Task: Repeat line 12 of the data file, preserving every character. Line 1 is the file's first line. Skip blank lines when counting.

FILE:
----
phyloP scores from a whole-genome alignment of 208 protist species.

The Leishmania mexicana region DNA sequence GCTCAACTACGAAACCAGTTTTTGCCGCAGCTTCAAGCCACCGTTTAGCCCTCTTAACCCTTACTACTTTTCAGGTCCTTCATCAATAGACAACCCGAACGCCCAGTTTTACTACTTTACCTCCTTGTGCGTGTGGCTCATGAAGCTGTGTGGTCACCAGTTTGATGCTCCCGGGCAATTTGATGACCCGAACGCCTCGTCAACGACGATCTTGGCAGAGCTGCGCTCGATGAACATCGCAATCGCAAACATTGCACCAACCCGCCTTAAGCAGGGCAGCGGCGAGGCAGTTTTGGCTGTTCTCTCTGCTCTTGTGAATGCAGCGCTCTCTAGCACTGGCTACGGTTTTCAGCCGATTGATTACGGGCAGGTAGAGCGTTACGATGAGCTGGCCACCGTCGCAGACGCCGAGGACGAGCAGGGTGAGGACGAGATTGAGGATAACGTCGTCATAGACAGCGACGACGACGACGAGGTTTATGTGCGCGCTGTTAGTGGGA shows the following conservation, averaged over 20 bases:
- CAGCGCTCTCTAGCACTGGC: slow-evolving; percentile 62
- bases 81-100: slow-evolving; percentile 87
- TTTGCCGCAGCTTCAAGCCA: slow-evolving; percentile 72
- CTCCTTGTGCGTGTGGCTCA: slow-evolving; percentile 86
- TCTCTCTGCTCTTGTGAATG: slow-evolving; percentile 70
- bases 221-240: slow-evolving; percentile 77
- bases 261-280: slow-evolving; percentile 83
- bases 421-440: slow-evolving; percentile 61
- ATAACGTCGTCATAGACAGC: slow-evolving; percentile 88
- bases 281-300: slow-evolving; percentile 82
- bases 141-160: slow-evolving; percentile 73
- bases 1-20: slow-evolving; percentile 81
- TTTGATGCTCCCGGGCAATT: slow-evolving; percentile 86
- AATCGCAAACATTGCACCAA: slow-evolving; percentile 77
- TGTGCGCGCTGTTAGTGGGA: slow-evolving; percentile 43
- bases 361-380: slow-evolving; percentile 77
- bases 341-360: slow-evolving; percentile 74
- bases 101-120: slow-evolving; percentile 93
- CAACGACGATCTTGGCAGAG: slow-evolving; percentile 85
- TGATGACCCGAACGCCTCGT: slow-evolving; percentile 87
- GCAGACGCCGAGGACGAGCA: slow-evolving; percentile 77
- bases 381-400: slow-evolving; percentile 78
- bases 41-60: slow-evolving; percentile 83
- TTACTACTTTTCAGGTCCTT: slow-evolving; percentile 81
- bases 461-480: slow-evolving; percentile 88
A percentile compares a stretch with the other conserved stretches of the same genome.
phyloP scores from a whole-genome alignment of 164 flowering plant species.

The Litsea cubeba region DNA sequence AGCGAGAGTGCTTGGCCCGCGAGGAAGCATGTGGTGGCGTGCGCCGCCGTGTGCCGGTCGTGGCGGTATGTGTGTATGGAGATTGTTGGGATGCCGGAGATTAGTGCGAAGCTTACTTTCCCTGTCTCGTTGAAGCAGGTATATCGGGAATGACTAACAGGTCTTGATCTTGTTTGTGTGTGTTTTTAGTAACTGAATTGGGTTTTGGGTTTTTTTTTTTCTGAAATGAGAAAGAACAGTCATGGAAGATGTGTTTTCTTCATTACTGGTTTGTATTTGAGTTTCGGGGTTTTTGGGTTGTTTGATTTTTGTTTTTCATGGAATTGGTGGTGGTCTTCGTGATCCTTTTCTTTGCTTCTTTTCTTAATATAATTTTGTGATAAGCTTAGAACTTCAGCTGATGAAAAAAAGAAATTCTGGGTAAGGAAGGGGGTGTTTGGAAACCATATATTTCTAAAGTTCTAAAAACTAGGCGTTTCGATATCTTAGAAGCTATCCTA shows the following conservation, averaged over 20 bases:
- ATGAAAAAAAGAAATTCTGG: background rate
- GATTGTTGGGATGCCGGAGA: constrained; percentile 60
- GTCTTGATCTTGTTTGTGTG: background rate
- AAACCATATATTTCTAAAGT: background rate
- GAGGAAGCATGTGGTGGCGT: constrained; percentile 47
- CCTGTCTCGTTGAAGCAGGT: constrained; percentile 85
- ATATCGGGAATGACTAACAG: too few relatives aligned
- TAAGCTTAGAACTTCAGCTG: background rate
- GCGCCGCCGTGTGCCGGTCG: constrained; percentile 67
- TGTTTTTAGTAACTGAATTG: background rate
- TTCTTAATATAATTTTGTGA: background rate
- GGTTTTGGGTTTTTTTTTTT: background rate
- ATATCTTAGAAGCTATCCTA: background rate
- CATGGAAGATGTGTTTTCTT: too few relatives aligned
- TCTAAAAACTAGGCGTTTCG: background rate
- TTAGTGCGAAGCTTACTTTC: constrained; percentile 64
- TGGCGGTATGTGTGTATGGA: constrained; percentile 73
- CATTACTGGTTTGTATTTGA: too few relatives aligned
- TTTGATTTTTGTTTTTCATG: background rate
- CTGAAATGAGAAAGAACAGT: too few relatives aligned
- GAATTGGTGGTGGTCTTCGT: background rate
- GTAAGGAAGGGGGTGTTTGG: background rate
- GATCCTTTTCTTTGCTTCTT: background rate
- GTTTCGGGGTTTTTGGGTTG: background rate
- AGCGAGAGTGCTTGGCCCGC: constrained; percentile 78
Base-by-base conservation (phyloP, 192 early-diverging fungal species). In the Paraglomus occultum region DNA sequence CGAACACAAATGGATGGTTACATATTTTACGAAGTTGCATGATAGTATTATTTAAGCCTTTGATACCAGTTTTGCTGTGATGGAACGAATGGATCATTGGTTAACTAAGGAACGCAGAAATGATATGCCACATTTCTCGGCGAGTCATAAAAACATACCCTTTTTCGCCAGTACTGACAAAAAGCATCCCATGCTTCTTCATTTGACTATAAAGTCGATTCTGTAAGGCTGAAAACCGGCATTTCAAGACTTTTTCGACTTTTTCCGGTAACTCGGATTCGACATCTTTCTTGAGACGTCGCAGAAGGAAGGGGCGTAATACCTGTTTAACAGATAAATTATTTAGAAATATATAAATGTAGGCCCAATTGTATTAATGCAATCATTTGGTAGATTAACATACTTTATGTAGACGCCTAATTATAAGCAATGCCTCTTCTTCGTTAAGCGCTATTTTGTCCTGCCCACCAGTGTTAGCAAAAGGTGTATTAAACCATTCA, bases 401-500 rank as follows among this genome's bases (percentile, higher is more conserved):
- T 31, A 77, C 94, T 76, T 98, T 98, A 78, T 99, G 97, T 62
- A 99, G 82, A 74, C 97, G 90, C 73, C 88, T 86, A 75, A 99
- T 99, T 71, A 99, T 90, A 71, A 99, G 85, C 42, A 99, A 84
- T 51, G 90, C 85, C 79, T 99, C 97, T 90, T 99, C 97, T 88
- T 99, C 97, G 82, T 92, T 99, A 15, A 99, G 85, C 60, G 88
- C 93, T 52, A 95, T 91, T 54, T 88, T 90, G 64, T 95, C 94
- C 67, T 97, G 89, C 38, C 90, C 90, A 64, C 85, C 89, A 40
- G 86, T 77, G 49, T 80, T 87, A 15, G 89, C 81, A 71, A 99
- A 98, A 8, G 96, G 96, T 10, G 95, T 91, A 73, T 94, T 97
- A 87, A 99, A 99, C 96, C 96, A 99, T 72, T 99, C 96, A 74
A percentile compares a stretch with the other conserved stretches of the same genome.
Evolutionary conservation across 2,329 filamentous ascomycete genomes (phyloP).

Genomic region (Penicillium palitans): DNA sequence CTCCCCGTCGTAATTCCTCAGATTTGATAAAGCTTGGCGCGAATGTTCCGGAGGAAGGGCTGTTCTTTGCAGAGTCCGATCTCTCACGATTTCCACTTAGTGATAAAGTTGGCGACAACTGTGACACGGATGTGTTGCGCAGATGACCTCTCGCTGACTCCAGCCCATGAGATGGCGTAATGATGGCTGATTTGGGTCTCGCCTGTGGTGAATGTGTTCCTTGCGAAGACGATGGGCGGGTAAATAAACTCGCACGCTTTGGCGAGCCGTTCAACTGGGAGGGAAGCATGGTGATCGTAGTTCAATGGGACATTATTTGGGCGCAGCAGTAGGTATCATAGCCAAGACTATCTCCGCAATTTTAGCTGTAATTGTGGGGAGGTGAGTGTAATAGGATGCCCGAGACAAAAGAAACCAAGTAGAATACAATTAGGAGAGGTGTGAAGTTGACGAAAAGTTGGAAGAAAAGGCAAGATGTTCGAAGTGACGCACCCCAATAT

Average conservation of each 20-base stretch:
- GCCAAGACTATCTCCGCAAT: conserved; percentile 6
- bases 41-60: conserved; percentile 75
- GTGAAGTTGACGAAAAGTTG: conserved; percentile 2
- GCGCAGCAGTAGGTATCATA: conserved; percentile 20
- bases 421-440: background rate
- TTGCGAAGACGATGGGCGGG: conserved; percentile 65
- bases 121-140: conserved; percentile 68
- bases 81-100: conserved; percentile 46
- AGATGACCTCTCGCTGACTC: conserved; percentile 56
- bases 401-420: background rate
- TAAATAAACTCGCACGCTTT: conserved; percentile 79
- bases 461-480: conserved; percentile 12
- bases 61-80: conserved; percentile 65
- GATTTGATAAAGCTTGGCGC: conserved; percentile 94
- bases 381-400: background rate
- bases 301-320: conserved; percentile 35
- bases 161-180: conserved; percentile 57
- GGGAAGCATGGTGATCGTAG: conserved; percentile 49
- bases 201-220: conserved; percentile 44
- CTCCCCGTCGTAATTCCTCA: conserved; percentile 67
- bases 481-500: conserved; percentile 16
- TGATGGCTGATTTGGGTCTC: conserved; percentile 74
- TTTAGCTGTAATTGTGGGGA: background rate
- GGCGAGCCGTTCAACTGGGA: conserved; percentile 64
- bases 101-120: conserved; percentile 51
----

- bases 281-300: slow-evolving; percentile 82